. Summer 1998 • Worked independently on an assigned project.M.. and a working knowledge of WinMDI and Image Pro. RESEARCH AND TEACHING EXPERIENCE Tutor on an Open University Summer School. January 2006 ABSTRACTS. International Conference. July 2005 • Trained undergraduates in basic laboratory skills • Allocated tasks and ensured their completion. • Isolation of leukocytes subsets and endothelial cells. Jones. American Journal of Medicine. COMPUTER SKILLS Extensive experience of Microsoft Word. J. British Society of Immunology. To find out more. J. Manchester. PUBLICATIONS Bennett..M.Career Planning and Job Seeking Workbook RESEARCH EXPERIENCE AND TECHNICAL SKILLS • Development of static adhesion and migration assay. H. S. Layerton. Laboratory Assistant.. • Image-based analysis of leukocyte behaviour in static and flow adhesion and migration assays.. and McArthur.ac. Bennett A. as well as showing visiting work experience students laboratory protocols. • Flow cytometry. Jones. • Microscopy: phase contrast and fluorescence. A.. July 2005. Identification of a phenotypically and functionally distinct population of neutrophils in a model of reverse endothelial migration. Rapidly recruited TNF-stimulated endothelial cells – is this a novel route for neutrophil clearance from inflamed tissue? International Society for Thrombosis and Haemostasis.. H.M. PowerPoint and Prism.M. March 2005 Bennett. A. along with presentation and communication skills. A. and McArthur. • Marked undergraduate work and provided individual guidance to undergraduate students. Excel. A.. (Paper submitted to the UK Medical Biology Journal) Bennett. H. • Developed technical writing skills for industry purposes. H. • Subcellular fractionation. 2004. Salford. J.2004 • Responsible for communicating and demonstrating technical skills to A level science students at a local college.open.M.uk/careers 73 . Ceramide rich lipid rafts and acid sphingomyelinase activity are required for spontaneous neutrophil apoptosis. Transmigration prolongs neutrophil survival through a beta-2integrin-dependent adhesion signal. and McArthur. POSTERS AND PRESENTATIONS Bennett.. and McArthur. • Adaptation of a novel co-culture system: culture stromal cells on the apical and basal surface of Transwell inserts. Transmigration prolongs neutrophil survival through a beta-2integrin-dependent adhesion signal. visit our website at www. Scientific Laboratories. and McArthur. H.. Student Mentor for the Open University’s Outreach Programme 2002 . Jones. Layerton S.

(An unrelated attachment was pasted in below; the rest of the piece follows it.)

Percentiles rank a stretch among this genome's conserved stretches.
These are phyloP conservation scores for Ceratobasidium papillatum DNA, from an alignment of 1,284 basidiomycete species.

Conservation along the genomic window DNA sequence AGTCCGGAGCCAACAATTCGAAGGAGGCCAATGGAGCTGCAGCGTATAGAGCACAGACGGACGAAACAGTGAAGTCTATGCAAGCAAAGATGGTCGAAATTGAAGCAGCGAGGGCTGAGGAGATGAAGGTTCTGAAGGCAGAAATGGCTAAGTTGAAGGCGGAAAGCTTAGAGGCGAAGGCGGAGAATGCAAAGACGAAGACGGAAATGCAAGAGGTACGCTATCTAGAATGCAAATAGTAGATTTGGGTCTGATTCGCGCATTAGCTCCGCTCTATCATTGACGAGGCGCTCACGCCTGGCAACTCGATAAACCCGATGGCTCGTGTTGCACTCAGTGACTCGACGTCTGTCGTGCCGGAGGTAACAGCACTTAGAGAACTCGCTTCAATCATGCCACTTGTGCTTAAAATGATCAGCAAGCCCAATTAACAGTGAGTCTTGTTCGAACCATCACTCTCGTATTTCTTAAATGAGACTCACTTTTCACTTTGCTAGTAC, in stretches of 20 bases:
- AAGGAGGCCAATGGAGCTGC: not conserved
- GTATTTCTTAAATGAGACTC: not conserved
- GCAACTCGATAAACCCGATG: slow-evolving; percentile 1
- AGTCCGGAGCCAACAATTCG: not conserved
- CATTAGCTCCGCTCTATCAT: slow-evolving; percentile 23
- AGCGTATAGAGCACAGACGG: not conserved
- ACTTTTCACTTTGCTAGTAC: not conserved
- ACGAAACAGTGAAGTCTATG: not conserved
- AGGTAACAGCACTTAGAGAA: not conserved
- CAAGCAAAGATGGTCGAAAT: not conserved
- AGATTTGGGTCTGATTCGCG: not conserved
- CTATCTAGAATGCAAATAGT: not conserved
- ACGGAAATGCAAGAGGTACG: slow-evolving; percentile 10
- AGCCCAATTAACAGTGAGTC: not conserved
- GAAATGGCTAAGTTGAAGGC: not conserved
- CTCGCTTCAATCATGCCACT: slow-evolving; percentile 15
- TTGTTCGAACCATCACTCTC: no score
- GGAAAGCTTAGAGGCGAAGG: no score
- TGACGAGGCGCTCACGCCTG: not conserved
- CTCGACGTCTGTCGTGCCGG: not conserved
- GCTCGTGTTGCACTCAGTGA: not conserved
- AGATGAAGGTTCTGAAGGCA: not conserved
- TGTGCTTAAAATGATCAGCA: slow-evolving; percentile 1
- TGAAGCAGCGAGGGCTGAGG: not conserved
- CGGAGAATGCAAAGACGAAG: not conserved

These are irrelevant on a CV. marital status. Employment experience Your aim here is to stress your achievements at work. when you have more opportunity to negotiate any difficulties. Include your mobile number if you have one.james1@open. but you may find the following ‘do’s’ and ‘don’ts’ helpful. Received award for best overall academic achievement at the end of my BSc (2001). For more recent jobs. It should be quite obvious what it is. Always give the full area code. you don’t need to give initials or middle names.ac.4.d. If you’re employed and prospective employers can contact you during office hours. number of children.mayes@open. visit our website at www. number and extension. Personal data Name Give the name you want to be known by if you’re called for interview or appointed. However. gender. personal profile (optional) references. nationality. At home. CVs usually contain: • • • • • • • • personal data employment. where your aim is to get yourself invited for interview. You can discuss them at the interview if appropriate.uk Dr David James d.uk/careers . give your number and say that it’s a work number. since invitations to interview are often sent at short notice and speedy delivery is in your interest.Career Planning and Job Seeking Workbook ACHIEVEMENTS Received awards for best overall academic achievement and best dissertation project at the end of my MSc (2002). Include the nature and place of your employer’s business if it isn’t obvious from the firstname.lastname@example.org. consider investing in an answering service or machine. but don’t give the address or the name of your manager at this stage.f.ac.uk All referees can be contacted via The Open University Davis Medical Building Milton Keynes MK7 6AA Or by phone on 01908 456 789 The above example of an academic cv has been published with the permission of the Association of Graduate Careers Advisory Services (AGCAS). give more detail about particular 74 To find out more.ac.8 What to include (and not to include) in your CV Your CV is uniquely yours in style. Other personal details There’s no need to include such details as date of birth. Include an email address if you have one. they’re unnecessary at this stage and may confuse matters. Address Be sure to give a full address with postcode. say during the last ten years.ac. experience education training interests. 4. so that the caller will be discreet.uk Dr Steven Mayes s. Telephone It’s important to give a telephone number where you can be reached or where a message can be left. content and layout. so that you can be reached as easily as possible.open.r. activities additional skills career aims. It’s acceptable practice these days to put your name in the centre in larger bold font instead of giving the document the title Curriculum vitae. REFEREES Professor Rebecca Jordan r.